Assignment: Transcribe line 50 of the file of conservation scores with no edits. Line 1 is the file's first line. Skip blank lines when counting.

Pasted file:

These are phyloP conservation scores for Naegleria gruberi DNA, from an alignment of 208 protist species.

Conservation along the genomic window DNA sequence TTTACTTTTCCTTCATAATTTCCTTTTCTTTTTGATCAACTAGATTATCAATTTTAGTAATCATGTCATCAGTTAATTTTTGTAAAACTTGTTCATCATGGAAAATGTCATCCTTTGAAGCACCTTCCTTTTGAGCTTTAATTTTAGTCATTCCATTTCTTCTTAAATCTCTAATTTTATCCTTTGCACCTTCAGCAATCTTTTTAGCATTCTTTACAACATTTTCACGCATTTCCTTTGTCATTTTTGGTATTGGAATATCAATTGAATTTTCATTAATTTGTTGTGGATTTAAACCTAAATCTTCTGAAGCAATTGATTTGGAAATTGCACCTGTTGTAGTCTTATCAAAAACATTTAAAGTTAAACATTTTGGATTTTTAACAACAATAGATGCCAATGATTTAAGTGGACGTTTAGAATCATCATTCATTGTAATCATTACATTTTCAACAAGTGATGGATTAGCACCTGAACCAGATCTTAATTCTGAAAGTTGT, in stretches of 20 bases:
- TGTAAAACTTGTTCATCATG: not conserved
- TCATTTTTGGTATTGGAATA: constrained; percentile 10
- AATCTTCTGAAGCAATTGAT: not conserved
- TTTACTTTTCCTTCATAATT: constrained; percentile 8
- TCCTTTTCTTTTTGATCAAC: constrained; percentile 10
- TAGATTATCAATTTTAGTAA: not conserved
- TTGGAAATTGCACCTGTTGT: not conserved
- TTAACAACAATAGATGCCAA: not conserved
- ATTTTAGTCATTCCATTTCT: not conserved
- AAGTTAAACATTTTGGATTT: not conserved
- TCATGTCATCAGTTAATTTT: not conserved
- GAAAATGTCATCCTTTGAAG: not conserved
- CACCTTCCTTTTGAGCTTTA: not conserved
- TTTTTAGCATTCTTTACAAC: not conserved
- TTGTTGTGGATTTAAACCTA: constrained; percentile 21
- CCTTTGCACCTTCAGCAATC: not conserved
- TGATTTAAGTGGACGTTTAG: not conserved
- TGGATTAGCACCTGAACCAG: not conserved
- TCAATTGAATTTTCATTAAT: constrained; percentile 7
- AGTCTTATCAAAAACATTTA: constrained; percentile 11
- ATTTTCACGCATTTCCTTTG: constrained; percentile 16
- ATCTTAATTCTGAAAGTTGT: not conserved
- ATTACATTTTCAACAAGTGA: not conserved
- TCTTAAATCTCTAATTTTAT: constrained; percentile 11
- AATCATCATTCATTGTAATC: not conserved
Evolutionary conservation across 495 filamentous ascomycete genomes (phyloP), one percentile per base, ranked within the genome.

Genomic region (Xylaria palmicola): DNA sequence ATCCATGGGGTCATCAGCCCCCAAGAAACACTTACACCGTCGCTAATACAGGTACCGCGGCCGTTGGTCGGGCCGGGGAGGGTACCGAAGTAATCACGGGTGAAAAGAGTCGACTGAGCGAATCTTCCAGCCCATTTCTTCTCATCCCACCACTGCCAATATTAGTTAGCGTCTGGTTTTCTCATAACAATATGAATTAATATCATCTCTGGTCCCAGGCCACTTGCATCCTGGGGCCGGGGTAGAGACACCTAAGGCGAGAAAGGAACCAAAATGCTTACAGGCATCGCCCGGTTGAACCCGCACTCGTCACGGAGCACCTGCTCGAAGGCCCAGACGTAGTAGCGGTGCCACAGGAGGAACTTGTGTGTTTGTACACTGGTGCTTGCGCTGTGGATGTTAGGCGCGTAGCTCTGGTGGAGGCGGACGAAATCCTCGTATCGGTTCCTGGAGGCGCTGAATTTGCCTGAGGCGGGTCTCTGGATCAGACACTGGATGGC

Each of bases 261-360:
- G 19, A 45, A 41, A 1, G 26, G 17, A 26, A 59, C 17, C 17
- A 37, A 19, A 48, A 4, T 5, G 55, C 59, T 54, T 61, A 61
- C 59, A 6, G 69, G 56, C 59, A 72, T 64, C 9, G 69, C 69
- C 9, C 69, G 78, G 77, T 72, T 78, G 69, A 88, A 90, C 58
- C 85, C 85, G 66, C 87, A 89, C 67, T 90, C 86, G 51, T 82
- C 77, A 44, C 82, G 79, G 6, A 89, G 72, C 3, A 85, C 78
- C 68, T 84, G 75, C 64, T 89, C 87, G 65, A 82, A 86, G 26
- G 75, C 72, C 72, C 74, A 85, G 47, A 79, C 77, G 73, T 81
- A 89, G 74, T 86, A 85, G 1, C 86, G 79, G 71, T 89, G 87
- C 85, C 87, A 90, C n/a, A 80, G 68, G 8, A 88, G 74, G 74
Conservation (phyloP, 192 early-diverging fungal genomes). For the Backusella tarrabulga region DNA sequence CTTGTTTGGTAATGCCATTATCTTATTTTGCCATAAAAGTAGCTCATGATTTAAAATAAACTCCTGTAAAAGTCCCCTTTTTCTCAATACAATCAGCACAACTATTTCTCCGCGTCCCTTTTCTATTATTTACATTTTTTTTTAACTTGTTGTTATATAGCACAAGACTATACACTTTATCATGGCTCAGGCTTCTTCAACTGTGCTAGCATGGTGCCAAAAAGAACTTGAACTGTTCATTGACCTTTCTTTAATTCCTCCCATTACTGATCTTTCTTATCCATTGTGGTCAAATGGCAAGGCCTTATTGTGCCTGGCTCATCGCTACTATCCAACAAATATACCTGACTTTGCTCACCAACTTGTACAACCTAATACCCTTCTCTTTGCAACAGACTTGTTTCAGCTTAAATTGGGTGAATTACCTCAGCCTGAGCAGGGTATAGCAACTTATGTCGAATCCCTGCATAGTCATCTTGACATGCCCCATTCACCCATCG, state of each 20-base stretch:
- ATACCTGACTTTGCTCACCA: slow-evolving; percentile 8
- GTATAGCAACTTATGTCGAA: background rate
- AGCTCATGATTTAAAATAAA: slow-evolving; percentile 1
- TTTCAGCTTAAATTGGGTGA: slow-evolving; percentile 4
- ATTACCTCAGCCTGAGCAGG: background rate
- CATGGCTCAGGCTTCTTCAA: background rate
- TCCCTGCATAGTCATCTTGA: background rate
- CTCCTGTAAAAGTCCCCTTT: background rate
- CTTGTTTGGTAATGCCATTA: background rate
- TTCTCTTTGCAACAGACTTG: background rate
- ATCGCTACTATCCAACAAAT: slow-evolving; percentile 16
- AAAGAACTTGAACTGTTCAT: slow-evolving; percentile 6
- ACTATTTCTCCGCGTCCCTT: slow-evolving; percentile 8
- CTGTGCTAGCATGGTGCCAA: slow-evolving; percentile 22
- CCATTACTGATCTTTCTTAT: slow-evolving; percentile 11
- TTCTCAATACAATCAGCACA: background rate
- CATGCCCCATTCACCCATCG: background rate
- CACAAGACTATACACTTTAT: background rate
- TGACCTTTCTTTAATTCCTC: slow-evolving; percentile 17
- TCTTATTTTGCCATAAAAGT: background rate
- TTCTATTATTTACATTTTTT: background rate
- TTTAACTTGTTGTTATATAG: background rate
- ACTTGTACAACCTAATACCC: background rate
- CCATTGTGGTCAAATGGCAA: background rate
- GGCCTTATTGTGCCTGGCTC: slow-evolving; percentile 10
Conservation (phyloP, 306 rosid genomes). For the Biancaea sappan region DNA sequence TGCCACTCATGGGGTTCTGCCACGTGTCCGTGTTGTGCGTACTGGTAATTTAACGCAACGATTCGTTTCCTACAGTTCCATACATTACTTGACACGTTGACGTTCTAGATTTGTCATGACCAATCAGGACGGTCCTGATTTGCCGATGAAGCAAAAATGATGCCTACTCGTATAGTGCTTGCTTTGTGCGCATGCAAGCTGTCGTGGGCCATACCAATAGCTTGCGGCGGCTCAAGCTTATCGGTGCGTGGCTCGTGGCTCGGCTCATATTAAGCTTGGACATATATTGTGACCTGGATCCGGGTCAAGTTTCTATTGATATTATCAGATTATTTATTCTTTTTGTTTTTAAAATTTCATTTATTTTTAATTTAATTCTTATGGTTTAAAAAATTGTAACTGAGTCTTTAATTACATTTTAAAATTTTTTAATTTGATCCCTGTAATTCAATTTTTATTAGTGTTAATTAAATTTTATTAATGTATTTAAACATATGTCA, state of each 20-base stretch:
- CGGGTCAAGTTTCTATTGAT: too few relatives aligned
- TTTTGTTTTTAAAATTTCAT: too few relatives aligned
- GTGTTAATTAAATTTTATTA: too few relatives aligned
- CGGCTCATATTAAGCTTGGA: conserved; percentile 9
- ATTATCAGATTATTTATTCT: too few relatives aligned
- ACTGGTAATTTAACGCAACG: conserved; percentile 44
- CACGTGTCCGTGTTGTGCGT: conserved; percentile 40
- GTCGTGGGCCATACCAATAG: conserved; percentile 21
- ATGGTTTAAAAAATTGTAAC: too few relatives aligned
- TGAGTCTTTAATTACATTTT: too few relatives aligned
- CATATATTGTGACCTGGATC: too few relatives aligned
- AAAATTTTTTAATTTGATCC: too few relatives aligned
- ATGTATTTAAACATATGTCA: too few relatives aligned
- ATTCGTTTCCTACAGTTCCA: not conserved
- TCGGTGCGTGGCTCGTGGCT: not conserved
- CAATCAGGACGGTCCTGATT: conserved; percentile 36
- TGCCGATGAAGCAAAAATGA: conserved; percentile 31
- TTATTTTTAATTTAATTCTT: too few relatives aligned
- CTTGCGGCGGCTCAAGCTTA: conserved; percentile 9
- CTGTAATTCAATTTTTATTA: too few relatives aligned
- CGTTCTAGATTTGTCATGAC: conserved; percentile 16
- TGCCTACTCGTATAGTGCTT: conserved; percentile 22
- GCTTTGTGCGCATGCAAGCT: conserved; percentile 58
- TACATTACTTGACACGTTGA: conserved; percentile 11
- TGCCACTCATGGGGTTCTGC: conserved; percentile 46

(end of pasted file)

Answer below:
- CTTGTTTGGTAATGCCATTA: background rate